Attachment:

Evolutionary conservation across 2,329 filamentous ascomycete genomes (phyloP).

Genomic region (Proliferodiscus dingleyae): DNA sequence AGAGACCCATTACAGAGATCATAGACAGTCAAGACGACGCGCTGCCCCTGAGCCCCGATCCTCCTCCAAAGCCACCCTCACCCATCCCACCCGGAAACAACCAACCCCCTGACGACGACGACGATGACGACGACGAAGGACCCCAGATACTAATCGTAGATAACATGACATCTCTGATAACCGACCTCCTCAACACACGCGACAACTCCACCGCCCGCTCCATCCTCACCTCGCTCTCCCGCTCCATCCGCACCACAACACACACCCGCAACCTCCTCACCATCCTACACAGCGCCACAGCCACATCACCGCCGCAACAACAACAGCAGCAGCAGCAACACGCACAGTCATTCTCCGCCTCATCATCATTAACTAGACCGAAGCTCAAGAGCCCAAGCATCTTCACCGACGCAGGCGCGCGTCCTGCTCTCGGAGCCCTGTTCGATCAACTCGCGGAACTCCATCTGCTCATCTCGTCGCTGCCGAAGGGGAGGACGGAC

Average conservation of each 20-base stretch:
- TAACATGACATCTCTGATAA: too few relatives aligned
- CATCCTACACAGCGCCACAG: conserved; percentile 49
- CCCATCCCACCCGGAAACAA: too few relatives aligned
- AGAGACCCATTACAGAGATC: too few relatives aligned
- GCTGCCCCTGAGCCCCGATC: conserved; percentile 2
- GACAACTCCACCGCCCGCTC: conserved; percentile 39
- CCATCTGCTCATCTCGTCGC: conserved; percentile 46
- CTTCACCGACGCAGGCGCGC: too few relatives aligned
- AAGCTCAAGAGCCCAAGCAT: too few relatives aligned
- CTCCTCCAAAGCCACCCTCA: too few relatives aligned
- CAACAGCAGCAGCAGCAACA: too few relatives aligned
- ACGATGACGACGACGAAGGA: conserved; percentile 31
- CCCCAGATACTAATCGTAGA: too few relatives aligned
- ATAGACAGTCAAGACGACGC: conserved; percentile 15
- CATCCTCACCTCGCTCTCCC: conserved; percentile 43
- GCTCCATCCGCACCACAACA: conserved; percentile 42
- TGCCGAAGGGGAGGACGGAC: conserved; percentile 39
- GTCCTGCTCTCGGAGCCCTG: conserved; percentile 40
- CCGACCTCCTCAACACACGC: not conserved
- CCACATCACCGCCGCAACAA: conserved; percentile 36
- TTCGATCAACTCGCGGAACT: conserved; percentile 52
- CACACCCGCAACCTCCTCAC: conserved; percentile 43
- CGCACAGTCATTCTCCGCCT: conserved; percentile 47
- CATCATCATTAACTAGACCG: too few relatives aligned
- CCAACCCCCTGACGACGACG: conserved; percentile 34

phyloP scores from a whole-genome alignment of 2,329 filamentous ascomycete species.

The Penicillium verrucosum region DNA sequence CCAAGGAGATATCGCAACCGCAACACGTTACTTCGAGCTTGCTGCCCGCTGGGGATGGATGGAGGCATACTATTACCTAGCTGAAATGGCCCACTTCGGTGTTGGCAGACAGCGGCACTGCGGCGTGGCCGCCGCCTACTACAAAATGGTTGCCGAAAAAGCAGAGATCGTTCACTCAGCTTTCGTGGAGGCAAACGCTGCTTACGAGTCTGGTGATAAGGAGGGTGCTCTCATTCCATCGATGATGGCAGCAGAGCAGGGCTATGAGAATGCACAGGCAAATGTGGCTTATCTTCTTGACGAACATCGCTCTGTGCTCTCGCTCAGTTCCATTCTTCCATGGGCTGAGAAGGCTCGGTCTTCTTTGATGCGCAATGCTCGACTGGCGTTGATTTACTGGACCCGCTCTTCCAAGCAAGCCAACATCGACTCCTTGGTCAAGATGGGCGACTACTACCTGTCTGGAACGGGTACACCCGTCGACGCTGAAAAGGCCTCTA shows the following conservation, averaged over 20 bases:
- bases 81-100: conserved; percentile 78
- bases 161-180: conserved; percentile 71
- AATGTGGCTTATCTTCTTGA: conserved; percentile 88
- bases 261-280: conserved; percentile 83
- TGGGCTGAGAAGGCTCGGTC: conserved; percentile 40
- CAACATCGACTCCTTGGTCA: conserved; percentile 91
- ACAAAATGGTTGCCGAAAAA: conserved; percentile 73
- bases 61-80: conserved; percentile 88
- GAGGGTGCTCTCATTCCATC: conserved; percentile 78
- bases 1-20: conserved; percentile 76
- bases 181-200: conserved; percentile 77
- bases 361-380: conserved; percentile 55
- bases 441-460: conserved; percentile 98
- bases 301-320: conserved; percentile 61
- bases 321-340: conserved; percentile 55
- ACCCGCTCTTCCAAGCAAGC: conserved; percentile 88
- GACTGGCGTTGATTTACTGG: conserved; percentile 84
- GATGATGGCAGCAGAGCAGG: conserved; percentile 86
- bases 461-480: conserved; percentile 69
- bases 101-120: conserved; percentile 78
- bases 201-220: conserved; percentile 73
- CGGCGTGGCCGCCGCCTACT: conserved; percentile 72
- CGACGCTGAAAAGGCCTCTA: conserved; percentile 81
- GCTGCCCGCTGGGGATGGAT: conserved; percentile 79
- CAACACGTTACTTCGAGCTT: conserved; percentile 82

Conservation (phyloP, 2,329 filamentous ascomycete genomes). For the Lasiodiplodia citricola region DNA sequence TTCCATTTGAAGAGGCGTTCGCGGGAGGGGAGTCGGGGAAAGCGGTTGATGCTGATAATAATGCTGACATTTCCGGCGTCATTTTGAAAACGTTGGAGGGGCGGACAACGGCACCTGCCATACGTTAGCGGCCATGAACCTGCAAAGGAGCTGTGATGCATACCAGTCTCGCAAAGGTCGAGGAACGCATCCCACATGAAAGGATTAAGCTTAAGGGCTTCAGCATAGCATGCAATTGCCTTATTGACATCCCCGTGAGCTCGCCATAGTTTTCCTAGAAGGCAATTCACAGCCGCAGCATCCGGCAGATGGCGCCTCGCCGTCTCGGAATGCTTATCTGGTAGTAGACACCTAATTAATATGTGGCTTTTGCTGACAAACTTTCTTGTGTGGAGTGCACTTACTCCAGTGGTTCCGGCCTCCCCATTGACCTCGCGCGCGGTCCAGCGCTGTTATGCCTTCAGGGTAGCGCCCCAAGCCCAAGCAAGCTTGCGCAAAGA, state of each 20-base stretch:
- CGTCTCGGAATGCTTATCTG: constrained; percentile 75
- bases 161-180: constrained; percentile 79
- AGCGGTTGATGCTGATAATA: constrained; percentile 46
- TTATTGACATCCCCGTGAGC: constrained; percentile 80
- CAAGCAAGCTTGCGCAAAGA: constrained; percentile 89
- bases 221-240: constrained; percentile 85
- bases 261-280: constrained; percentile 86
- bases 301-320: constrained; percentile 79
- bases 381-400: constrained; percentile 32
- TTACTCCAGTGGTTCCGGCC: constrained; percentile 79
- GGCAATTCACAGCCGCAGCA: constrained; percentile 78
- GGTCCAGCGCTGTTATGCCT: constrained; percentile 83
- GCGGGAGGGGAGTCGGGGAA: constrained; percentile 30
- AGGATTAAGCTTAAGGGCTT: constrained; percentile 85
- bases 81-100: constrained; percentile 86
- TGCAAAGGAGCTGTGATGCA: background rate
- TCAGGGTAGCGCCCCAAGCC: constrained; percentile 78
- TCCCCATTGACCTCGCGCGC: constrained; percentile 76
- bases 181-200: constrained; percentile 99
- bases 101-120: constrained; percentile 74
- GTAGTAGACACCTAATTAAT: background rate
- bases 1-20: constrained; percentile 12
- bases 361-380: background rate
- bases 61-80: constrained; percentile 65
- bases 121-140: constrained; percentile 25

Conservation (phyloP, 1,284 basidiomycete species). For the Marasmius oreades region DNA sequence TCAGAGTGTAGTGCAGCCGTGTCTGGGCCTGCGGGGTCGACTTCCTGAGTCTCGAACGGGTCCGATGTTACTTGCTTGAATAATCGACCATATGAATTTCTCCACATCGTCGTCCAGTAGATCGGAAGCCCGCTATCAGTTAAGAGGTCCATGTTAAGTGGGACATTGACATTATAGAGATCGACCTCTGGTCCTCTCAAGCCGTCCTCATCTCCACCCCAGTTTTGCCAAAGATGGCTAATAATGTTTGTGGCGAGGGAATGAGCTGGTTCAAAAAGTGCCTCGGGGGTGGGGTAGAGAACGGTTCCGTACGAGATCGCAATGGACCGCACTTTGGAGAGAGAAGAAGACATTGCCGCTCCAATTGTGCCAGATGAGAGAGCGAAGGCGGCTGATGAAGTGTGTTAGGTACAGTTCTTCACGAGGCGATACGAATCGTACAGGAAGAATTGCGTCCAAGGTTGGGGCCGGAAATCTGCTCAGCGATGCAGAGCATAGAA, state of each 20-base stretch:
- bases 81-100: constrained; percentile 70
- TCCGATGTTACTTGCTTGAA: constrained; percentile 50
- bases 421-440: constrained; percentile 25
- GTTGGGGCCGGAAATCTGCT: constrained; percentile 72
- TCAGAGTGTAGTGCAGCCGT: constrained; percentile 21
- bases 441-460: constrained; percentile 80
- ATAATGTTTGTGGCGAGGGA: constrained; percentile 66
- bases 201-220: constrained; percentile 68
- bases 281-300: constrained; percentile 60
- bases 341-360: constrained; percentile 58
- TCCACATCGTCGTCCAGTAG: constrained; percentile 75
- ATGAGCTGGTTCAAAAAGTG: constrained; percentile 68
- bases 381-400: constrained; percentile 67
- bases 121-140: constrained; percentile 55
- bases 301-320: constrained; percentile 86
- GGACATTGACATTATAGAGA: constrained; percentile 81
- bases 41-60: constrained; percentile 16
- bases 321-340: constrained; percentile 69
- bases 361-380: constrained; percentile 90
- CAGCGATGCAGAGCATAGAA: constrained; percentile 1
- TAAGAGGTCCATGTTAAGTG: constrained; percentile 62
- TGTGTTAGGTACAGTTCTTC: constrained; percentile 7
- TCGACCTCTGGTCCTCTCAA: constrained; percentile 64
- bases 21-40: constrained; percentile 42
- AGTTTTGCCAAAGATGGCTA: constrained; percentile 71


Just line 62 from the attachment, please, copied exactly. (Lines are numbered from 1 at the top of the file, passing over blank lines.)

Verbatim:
- bases 221-240: constrained; percentile 85